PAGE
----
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Writers behaving badly?

By On Jul 19 2013, 8:00 am

I’ve just got back from UK Meet 2013 for readers/writers/lovers of LGBTQ fiction. I’d better make it plain that no authors behaved badly at any point this weekend! But we had a really interesting panel session which was reader oriented. We wanted them to let us know what they wanted from books and from authors, and blimey O’Reilly, didn’t they tell us! I’ll be doing a much more comprehensive post when I get my breath back, but some common themes emerged, which could apply to any genre, not just ours.

From books, they’d like:

  • Something well edited, well proofed, with no errors of plot continuity.
  • Ordinary characters, not just doctors and geniuses.
  • Heroes with normal bodies, not all of them ripped like rugby players. (They liked them too, just not all the time).

From authors, they want:

  • Good behaviour online. Some of them had stopped buying from authors who’d got into fights online or who’d got their friends to defend them on a Goodreads thread.
  • Blog posts which are only about writing.
  • Blog posts about other things too. (Yes, that’s the opposite of the last point, but it’s the truth. Different people wanted different things from blogs.)

They don’t want:

  • Authors weighing in and commenting on 1 star reviews along the lines of, “you don’t understand this book”. Or asking them to take down bad reviews.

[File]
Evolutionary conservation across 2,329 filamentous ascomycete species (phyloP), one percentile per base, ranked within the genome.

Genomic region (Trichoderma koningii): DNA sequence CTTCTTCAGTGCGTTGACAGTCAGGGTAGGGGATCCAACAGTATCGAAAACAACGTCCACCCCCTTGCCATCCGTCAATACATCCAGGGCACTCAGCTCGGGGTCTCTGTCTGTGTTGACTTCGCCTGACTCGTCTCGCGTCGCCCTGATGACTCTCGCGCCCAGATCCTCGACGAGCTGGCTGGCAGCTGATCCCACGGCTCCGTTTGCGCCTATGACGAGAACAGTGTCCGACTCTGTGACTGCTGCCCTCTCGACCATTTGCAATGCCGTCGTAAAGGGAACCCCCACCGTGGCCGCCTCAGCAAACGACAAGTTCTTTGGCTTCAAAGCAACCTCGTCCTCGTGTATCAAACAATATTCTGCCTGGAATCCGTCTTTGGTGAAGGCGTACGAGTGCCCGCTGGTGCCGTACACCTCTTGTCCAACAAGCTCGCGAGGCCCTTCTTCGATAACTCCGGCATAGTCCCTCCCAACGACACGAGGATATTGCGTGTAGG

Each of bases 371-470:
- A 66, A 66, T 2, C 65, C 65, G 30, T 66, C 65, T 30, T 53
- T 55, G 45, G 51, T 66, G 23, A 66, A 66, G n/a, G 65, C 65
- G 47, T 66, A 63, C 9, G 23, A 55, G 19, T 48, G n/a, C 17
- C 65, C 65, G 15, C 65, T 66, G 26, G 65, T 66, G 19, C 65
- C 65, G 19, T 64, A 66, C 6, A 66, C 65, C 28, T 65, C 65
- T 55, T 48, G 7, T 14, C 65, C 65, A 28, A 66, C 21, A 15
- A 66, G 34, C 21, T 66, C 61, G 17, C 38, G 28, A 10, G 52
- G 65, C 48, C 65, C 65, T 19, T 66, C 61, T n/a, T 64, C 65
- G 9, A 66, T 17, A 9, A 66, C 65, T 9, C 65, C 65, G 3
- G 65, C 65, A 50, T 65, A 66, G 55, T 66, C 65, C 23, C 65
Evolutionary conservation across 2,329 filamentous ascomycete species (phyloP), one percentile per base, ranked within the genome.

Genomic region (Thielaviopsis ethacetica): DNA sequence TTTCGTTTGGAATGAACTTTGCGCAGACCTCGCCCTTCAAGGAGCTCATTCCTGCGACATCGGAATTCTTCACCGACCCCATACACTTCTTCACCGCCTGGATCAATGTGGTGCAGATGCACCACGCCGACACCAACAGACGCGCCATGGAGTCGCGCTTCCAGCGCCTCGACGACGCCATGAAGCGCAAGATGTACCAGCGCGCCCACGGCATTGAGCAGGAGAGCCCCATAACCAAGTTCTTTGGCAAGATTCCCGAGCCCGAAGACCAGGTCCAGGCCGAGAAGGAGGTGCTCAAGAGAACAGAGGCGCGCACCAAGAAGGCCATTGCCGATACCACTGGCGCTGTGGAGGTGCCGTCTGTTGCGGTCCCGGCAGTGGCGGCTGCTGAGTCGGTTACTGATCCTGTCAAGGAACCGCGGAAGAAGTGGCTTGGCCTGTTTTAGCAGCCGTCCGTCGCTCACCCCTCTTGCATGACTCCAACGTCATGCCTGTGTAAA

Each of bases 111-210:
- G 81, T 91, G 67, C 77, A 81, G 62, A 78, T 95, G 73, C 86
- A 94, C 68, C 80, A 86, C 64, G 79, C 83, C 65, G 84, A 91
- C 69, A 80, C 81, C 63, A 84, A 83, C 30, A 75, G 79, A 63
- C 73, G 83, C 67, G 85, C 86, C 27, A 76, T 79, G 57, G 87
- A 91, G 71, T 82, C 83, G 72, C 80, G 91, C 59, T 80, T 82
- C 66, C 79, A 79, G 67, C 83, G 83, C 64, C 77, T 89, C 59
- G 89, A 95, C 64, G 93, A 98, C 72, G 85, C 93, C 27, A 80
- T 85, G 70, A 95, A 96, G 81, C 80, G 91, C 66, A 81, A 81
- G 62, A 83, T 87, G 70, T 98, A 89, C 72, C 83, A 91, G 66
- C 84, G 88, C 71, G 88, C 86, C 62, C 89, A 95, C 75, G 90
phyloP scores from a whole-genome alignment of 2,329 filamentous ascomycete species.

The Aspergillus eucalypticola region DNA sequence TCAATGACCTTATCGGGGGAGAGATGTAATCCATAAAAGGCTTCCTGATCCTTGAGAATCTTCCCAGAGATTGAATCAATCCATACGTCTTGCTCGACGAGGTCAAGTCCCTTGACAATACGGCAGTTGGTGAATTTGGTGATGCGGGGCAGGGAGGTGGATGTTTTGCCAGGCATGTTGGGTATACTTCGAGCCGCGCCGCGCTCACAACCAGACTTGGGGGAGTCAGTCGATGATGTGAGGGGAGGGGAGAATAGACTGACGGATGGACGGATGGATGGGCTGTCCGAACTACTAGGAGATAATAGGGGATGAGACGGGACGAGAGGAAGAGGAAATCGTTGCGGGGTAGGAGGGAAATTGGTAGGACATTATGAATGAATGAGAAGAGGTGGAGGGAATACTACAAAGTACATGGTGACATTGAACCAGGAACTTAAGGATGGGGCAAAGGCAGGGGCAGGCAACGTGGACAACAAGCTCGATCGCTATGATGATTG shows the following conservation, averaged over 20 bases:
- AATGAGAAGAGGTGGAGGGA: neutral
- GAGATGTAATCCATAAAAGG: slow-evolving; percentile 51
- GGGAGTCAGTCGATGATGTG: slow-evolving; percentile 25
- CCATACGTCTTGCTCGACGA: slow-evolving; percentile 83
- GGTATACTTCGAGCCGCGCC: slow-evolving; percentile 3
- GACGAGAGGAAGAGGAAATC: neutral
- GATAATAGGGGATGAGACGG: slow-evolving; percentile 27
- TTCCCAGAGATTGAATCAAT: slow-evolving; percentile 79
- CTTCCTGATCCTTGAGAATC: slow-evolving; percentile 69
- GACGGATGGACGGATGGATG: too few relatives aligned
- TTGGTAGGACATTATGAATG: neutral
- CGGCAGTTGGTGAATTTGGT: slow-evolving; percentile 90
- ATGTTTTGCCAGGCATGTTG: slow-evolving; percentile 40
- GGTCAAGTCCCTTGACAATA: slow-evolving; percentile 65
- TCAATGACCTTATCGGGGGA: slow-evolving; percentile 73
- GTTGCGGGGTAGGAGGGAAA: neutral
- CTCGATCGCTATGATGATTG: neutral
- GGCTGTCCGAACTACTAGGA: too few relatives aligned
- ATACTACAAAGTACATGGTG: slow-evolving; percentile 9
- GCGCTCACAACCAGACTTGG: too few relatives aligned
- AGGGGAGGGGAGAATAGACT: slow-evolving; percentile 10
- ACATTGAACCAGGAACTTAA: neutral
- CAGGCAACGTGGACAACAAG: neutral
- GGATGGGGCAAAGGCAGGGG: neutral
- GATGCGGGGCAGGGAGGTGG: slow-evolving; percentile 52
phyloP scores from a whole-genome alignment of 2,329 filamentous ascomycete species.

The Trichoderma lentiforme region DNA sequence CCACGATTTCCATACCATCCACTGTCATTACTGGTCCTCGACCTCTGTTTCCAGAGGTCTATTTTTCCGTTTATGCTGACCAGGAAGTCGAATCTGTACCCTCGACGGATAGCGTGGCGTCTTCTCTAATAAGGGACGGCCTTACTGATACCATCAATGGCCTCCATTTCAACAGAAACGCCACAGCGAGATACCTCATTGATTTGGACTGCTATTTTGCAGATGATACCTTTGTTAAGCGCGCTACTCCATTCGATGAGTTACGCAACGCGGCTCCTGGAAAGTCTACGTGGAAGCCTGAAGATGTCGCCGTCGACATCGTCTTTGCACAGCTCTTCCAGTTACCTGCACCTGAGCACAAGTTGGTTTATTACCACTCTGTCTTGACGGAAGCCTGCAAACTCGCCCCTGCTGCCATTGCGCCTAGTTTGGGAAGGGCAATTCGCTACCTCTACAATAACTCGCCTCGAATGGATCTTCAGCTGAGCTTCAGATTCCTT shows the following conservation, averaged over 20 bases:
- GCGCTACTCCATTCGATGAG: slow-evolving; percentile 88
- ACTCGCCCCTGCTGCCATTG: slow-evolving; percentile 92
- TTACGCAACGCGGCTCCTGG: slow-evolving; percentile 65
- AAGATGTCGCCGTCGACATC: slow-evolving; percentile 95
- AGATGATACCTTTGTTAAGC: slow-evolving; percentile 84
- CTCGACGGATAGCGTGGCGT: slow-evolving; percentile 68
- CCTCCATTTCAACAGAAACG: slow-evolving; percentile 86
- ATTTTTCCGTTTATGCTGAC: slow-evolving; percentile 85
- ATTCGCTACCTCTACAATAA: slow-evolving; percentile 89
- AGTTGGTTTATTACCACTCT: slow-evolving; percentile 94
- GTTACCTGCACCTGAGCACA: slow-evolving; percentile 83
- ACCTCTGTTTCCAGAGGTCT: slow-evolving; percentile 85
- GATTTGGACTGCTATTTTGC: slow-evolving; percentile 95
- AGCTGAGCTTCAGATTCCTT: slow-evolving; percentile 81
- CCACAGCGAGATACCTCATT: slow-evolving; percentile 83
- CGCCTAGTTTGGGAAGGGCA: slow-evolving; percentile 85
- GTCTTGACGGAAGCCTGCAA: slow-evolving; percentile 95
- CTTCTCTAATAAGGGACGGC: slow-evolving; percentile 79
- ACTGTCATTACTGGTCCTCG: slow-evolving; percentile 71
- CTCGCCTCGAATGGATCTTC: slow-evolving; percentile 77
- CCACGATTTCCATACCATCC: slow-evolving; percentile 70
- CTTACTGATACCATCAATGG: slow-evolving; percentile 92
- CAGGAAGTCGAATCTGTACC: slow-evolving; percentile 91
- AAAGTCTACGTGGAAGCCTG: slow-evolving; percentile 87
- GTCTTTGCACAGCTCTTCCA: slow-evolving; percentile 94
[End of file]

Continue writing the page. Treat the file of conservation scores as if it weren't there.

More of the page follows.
• Mistakes in blurbs, or blurbs which don’t match the story. (Wrong characters, wrong plot!)

Overall, readers want to be treated with courtesy. They like having their fan mail responded to. They don’t want divas.


Author, beware!


9 Responses to “Writers behaving badly?”

  1. All sounds perfectly reasonable to me.

  2. Lisa T says:

    We also often want:


    But that’s because we like what we’re reading. I always try to ask nicely :)

  3. Desiree says:

    I agree with the well editing. It is not fun when I start going to the book with a red marker and fixing errors when I should be enjoying.

  4. Debbie says:

    “Mistakes in blurbs, or blurbs which don’t match the story. (Wrong characters, wrong plot!)” This couldn’t have happened. Mixing up at this point is a vast mistake.

  5. [...] interesting when I was at Samhain Publishing and a blog entry by Charlie Cochrane who talks about this. I’ve even [...]

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